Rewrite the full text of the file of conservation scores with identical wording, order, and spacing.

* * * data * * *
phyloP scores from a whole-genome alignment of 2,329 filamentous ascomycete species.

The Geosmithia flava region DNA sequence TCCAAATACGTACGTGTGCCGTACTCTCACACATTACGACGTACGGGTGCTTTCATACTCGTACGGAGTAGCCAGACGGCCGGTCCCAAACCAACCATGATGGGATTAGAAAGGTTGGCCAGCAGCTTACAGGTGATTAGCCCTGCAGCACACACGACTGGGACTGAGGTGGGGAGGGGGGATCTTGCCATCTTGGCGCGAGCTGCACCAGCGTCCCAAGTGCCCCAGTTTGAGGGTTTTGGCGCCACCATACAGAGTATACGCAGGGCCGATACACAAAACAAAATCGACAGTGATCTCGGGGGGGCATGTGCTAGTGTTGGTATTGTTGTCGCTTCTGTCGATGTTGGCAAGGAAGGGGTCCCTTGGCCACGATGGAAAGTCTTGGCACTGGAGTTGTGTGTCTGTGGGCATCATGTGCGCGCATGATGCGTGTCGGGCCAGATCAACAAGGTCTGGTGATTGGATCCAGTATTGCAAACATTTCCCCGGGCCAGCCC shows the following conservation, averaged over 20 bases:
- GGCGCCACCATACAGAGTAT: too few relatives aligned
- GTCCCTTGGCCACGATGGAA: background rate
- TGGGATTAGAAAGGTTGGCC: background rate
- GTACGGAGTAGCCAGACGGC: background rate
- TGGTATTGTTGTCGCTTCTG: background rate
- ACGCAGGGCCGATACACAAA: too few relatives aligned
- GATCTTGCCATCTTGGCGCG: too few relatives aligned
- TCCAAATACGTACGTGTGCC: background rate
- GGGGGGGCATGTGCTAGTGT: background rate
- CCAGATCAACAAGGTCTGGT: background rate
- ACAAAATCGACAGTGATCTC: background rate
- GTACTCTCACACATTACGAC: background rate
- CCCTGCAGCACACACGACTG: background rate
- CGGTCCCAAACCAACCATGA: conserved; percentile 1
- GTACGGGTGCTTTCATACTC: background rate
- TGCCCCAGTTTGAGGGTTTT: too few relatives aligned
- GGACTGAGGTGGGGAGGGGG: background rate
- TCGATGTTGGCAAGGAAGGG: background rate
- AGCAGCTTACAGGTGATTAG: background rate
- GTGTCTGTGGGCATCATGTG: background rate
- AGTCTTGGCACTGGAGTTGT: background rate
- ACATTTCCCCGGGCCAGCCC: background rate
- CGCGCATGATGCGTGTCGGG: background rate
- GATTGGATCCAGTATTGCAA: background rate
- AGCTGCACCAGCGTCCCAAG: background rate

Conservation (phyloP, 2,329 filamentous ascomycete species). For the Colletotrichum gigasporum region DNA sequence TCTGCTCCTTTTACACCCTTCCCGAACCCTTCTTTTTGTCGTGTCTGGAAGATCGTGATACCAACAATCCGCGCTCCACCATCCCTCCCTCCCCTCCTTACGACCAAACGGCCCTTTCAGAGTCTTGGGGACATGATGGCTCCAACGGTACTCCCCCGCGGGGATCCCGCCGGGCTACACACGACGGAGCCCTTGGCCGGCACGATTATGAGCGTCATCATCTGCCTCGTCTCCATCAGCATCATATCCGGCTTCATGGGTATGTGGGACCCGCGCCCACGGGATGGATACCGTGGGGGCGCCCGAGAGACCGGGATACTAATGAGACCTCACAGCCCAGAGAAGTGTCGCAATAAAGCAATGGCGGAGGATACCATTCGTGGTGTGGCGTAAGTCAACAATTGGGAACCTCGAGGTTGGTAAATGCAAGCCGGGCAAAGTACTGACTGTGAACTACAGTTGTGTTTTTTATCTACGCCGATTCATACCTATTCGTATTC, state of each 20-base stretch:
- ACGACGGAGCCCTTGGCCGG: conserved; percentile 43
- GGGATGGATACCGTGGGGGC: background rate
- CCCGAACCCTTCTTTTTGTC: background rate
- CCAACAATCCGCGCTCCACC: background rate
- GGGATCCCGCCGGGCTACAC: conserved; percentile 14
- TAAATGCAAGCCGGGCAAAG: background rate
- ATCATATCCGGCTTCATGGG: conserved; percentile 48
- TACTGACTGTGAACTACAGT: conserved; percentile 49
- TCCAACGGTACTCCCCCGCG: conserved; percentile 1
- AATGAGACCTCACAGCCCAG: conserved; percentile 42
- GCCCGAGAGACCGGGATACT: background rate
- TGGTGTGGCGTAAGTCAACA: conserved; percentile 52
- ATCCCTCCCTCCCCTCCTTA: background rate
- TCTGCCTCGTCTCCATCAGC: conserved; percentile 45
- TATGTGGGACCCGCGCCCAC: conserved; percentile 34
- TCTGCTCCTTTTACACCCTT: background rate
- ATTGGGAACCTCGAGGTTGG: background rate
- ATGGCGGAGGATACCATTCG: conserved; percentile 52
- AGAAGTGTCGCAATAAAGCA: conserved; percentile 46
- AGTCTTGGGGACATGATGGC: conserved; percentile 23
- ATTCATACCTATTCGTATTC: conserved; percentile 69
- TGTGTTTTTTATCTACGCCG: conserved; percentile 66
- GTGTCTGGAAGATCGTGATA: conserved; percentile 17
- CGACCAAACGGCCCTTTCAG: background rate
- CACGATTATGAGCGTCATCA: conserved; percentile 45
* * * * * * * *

phyloP scores from a whole-genome alignment of 2,329 filamentous ascomycete species.

The Geosmithia flava region DNA sequence TCCAAATACGTACGTGTGCCGTACTCTCACACATTACGACGTACGGGTGCTTTCATACTCGTACGGAGTAGCCAGACGGCCGGTCCCAAACCAACCATGATGGGATTAGAAAGGTTGGCCAGCAGCTTACAGGTGATTAGCCCTGCAGCACACACGACTGGGACTGAGGTGGGGAGGGGGGATCTTGCCATCTTGGCGCGAGCTGCACCAGCGTCCCAAGTGCCCCAGTTTGAGGGTTTTGGCGCCACCATACAGAGTATACGCAGGGCCGATACACAAAACAAAATCGACAGTGATCTCGGGGGGGCATGTGCTAGTGTTGGTATTGTTGTCGCTTCTGTCGATGTTGGCAAGGAAGGGGTCCCTTGGCCACGATGGAAAGTCTTGGCACTGGAGTTGTGTGTCTGTGGGCATCATGTGCGCGCATGATGCGTGTCGGGCCAGATCAACAAGGTCTGGTGATTGGATCCAGTATTGCAAACATTTCCCCGGGCCAGCCC shows the following conservation, averaged over 20 bases:
- GGCGCCACCATACAGAGTAT: too few relatives aligned
- GTCCCTTGGCCACGATGGAA: background rate
- TGGGATTAGAAAGGTTGGCC: background rate
- GTACGGAGTAGCCAGACGGC: background rate
- TGGTATTGTTGTCGCTTCTG: background rate
- ACGCAGGGCCGATACACAAA: too few relatives aligned
- GATCTTGCCATCTTGGCGCG: too few relatives aligned
- TCCAAATACGTACGTGTGCC: background rate
- GGGGGGGCATGTGCTAGTGT: background rate
- CCAGATCAACAAGGTCTGGT: background rate
- ACAAAATCGACAGTGATCTC: background rate
- GTACTCTCACACATTACGAC: background rate
- CCCTGCAGCACACACGACTG: background rate
- CGGTCCCAAACCAACCATGA: conserved; percentile 1
- GTACGGGTGCTTTCATACTC: background rate
- TGCCCCAGTTTGAGGGTTTT: too few relatives aligned
- GGACTGAGGTGGGGAGGGGG: background rate
- TCGATGTTGGCAAGGAAGGG: background rate
- AGCAGCTTACAGGTGATTAG: background rate
- GTGTCTGTGGGCATCATGTG: background rate
- AGTCTTGGCACTGGAGTTGT: background rate
- ACATTTCCCCGGGCCAGCCC: background rate
- CGCGCATGATGCGTGTCGGG: background rate
- GATTGGATCCAGTATTGCAA: background rate
- AGCTGCACCAGCGTCCCAAG: background rate

Conservation (phyloP, 2,329 filamentous ascomycete species). For the Colletotrichum gigasporum region DNA sequence TCTGCTCCTTTTACACCCTTCCCGAACCCTTCTTTTTGTCGTGTCTGGAAGATCGTGATACCAACAATCCGCGCTCCACCATCCCTCCCTCCCCTCCTTACGACCAAACGGCCCTTTCAGAGTCTTGGGGACATGATGGCTCCAACGGTACTCCCCCGCGGGGATCCCGCCGGGCTACACACGACGGAGCCCTTGGCCGGCACGATTATGAGCGTCATCATCTGCCTCGTCTCCATCAGCATCATATCCGGCTTCATGGGTATGTGGGACCCGCGCCCACGGGATGGATACCGTGGGGGCGCCCGAGAGACCGGGATACTAATGAGACCTCACAGCCCAGAGAAGTGTCGCAATAAAGCAATGGCGGAGGATACCATTCGTGGTGTGGCGTAAGTCAACAATTGGGAACCTCGAGGTTGGTAAATGCAAGCCGGGCAAAGTACTGACTGTGAACTACAGTTGTGTTTTTTATCTACGCCGATTCATACCTATTCGTATTC, state of each 20-base stretch:
- ACGACGGAGCCCTTGGCCGG: conserved; percentile 43
- GGGATGGATACCGTGGGGGC: background rate
- CCCGAACCCTTCTTTTTGTC: background rate
- CCAACAATCCGCGCTCCACC: background rate
- GGGATCCCGCCGGGCTACAC: conserved; percentile 14
- TAAATGCAAGCCGGGCAAAG: background rate
- ATCATATCCGGCTTCATGGG: conserved; percentile 48
- TACTGACTGTGAACTACAGT: conserved; percentile 49
- TCCAACGGTACTCCCCCGCG: conserved; percentile 1
- AATGAGACCTCACAGCCCAG: conserved; percentile 42
- GCCCGAGAGACCGGGATACT: background rate
- TGGTGTGGCGTAAGTCAACA: conserved; percentile 52
- ATCCCTCCCTCCCCTCCTTA: background rate
- TCTGCCTCGTCTCCATCAGC: conserved; percentile 45
- TATGTGGGACCCGCGCCCAC: conserved; percentile 34
- TCTGCTCCTTTTACACCCTT: background rate
- ATTGGGAACCTCGAGGTTGG: background rate
- ATGGCGGAGGATACCATTCG: conserved; percentile 52
- AGAAGTGTCGCAATAAAGCA: conserved; percentile 46
- AGTCTTGGGGACATGATGGC: conserved; percentile 23
- ATTCATACCTATTCGTATTC: conserved; percentile 69
- TGTGTTTTTTATCTACGCCG: conserved; percentile 66
- GTGTCTGGAAGATCGTGATA: conserved; percentile 17
- CGACCAAACGGCCCTTTCAG: background rate
- CACGATTATGAGCGTCATCA: conserved; percentile 45